In “Klonopin”, Mensa shares his difficulties dealing with anxiety while also referencing medication use. The song’s instrumental has a semi-playful nature, with the lyricism establishing a somber edge to the material. “Deserve It” is a superb finisher, summing up the artistic integrity of the EP. Stepping away from being a generic hype track, Mensa provides a more realistic and sincere depiction of fame and determination (“Even when I’m feelin’ worthless, underneath the surface/ I know that I deserve it.”) It’s a level of introspection listeners have come to appreciate from him.

The Bad: At times, Hooligans suffers from monotony. Tracks like “In Some Trouble”, “Reverse”, and “Rowdy” lack the intrigue of their neighbors; while one can feel the adrenaline and mood of each song, the lyrics don’t get across the same sincerity that comes with Mensa’s more revealing moments or his social commentary.

The Verdict: While Hooligans is not without its bland moments, it’s still a work that displays what makes Vic Mensa an important voice in today’s rap scene. Whether it’s through his lyrics about addiction, police brutality, or mental health, he’s an artist that writes authentic stories with intimate depth. Hooligans is an honest and emotional addition to Mensa’s catalog, the type that should keep listeners excited for the next installment in his story.

Essential Tracks: “Dark Things”, “Klonopin”, and “Deserve It”

Goblin announce Fearless (37513 Zombie Ave), featuring reimagined version of Dawn of the Dead score 

Earlier this year, Waxwork Records released a 40th anniversary vinyl reissue of the score to George A. Romero’s Dawn of the Dead. With the reissue, Italian prog legends Goblin saw all 17 of their tracks for the film released on vinyl for the first time. Now, the band itself has returned for the true Dead heads, releasing a 40th anniversary release that’s distinctly their own.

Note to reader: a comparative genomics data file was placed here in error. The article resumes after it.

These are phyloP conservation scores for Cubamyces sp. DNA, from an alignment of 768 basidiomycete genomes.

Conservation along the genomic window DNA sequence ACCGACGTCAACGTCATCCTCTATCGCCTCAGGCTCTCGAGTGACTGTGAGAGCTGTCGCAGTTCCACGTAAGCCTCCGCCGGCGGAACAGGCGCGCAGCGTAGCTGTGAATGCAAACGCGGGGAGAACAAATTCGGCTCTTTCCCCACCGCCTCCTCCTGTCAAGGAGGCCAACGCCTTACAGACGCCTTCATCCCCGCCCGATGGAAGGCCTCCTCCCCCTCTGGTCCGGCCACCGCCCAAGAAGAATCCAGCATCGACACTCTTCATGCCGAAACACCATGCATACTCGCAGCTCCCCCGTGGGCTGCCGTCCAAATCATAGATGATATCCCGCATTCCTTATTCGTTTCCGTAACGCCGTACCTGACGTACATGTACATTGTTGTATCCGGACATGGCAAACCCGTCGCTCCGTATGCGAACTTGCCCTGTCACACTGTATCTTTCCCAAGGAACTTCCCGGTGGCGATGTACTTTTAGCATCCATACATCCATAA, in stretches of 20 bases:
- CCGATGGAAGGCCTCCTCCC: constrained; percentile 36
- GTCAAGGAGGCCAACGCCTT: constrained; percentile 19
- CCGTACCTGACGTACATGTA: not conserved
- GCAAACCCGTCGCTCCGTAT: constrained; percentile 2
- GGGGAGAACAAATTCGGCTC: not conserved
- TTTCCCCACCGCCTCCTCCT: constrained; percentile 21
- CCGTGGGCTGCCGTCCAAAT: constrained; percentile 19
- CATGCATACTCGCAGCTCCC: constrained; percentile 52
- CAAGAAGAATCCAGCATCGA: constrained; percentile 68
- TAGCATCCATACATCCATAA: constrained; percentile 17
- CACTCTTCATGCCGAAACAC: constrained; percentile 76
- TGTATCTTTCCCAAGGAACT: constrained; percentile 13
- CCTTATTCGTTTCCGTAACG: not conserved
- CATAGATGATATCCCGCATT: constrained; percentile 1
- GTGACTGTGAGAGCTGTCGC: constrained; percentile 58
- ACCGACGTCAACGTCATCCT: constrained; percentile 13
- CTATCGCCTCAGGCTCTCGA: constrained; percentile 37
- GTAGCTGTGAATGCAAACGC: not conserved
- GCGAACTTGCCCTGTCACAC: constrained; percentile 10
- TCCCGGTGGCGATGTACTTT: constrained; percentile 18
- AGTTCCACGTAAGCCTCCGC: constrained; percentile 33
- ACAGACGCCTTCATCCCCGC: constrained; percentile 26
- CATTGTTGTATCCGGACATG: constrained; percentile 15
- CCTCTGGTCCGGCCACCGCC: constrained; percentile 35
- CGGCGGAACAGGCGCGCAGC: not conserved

(Read: 10 Essential Horror Movie Scores)

The commemorative studio album, Fearless (37513 Zombie Ave), includes “reimagined versions” of the best tunes from the iconic soundtrack, as well as new arrangements of two tracks from their also-seminal Suspiria score. It will be a merry, bloody Christmas indeed, as the album is slated to arrive this December 24th on both vinyl and CD.

Pre-orders are ongoing here.

Goblin Reissue

 

Steve Perry serves up toasty cover of “Have Yourself a Merry Little Christmas”: Stream 

Steve Perry returned in October with Traces, his first studio album in almost 30 years. Proving he won’t be going into hiding again anytime soon, the former Journey frontman has now shared a cover of “Have Yourself a Merry Little Christmas”.

“This has been a big year of firsts for me. In keeping with that spirit, I thought I’d record a little Christmas card song and send it out to you to thank you for all of your kindness in welcoming me back,” Perry wrote on Twitter.

While the veteran rocker’s rendition comes in just under two minutes, it does see him sprinkling the holiday classic with a little bit of his own unique charisma. The velvety piano accompanying Perry’s signature vocals also makes for an extra toasty affair.

Take a listen below.

Prior to relaunching his solo career, Perry reunited with Journey in 2017 for the band’s induction into the Rock and Roll Hall of Fame, but opted against joining his former bandmates on stage. He’s maintained that a full-fledged Journey reunion is still not in the cards, and that he’d rather focus on his own material.

“I think that we’ve gone on our separate ways and we’re doing great,” he told radio station 106.7 Lite FM in September. “Arnel [Pineda] is a great singer and he’s been in the band for ten years, but yeah, I don’t think that’s where I’m at right now. It took forever for me to find the passion for music again because I felt it was kind of damaged. I thought I would never feel that love again for music, so I had to walk. Now that I’ve found that again — I have so many other songs ready to be recorded.”